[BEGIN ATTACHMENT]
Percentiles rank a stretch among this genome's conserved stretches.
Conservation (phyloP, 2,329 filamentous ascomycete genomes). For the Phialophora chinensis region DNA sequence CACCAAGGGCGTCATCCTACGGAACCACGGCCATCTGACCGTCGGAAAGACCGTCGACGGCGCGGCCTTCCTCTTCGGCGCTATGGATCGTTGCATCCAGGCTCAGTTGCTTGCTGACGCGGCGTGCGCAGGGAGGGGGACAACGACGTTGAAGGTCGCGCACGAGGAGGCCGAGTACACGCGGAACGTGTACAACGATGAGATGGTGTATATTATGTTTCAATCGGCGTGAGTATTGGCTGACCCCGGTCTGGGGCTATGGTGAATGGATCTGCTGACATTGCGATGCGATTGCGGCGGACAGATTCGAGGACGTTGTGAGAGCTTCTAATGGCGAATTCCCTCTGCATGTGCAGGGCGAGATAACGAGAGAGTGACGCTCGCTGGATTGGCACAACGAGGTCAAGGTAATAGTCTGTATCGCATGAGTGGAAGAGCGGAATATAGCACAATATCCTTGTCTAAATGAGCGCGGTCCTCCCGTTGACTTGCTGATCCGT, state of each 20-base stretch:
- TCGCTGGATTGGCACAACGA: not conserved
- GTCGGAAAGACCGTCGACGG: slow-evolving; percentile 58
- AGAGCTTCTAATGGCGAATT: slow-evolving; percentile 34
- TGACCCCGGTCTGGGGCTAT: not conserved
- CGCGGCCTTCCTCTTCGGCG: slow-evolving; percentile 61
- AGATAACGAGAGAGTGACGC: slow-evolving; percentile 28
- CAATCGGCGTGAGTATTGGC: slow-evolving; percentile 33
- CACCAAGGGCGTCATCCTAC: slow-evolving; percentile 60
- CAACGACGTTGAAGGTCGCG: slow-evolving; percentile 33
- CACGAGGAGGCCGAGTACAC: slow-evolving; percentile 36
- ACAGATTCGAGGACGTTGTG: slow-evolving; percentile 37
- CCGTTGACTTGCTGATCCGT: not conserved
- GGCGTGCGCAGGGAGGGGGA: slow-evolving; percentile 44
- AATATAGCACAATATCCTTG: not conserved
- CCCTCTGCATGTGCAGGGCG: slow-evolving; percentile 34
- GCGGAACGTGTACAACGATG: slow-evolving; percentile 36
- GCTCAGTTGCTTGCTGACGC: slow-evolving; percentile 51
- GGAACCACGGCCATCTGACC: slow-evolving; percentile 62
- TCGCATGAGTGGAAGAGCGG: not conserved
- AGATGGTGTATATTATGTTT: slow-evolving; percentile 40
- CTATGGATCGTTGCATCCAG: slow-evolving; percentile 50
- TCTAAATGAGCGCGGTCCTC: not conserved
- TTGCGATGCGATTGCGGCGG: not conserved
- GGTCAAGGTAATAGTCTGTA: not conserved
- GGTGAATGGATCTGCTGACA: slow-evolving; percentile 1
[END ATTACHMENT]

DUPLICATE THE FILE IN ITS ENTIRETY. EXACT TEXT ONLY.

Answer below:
Percentiles rank a stretch among this genome's conserved stretches.
Conservation (phyloP, 2,329 filamentous ascomycete genomes). For the Phialophora chinensis region DNA sequence CACCAAGGGCGTCATCCTACGGAACCACGGCCATCTGACCGTCGGAAAGACCGTCGACGGCGCGGCCTTCCTCTTCGGCGCTATGGATCGTTGCATCCAGGCTCAGTTGCTTGCTGACGCGGCGTGCGCAGGGAGGGGGACAACGACGTTGAAGGTCGCGCACGAGGAGGCCGAGTACACGCGGAACGTGTACAACGATGAGATGGTGTATATTATGTTTCAATCGGCGTGAGTATTGGCTGACCCCGGTCTGGGGCTATGGTGAATGGATCTGCTGACATTGCGATGCGATTGCGGCGGACAGATTCGAGGACGTTGTGAGAGCTTCTAATGGCGAATTCCCTCTGCATGTGCAGGGCGAGATAACGAGAGAGTGACGCTCGCTGGATTGGCACAACGAGGTCAAGGTAATAGTCTGTATCGCATGAGTGGAAGAGCGGAATATAGCACAATATCCTTGTCTAAATGAGCGCGGTCCTCCCGTTGACTTGCTGATCCGT, state of each 20-base stretch:
- TCGCTGGATTGGCACAACGA: not conserved
- GTCGGAAAGACCGTCGACGG: slow-evolving; percentile 58
- AGAGCTTCTAATGGCGAATT: slow-evolving; percentile 34
- TGACCCCGGTCTGGGGCTAT: not conserved
- CGCGGCCTTCCTCTTCGGCG: slow-evolving; percentile 61
- AGATAACGAGAGAGTGACGC: slow-evolving; percentile 28
- CAATCGGCGTGAGTATTGGC: slow-evolving; percentile 33
- CACCAAGGGCGTCATCCTAC: slow-evolving; percentile 60
- CAACGACGTTGAAGGTCGCG: slow-evolving; percentile 33
- CACGAGGAGGCCGAGTACAC: slow-evolving; percentile 36
- ACAGATTCGAGGACGTTGTG: slow-evolving; percentile 37
- CCGTTGACTTGCTGATCCGT: not conserved
- GGCGTGCGCAGGGAGGGGGA: slow-evolving; percentile 44
- AATATAGCACAATATCCTTG: not conserved
- CCCTCTGCATGTGCAGGGCG: slow-evolving; percentile 34
- GCGGAACGTGTACAACGATG: slow-evolving; percentile 36
- GCTCAGTTGCTTGCTGACGC: slow-evolving; percentile 51
- GGAACCACGGCCATCTGACC: slow-evolving; percentile 62
- TCGCATGAGTGGAAGAGCGG: not conserved
- AGATGGTGTATATTATGTTT: slow-evolving; percentile 40
- CTATGGATCGTTGCATCCAG: slow-evolving; percentile 50
- TCTAAATGAGCGCGGTCCTC: not conserved
- TTGCGATGCGATTGCGGCGG: not conserved
- GGTCAAGGTAATAGTCTGTA: not conserved
- GGTGAATGGATCTGCTGACA: slow-evolving; percentile 1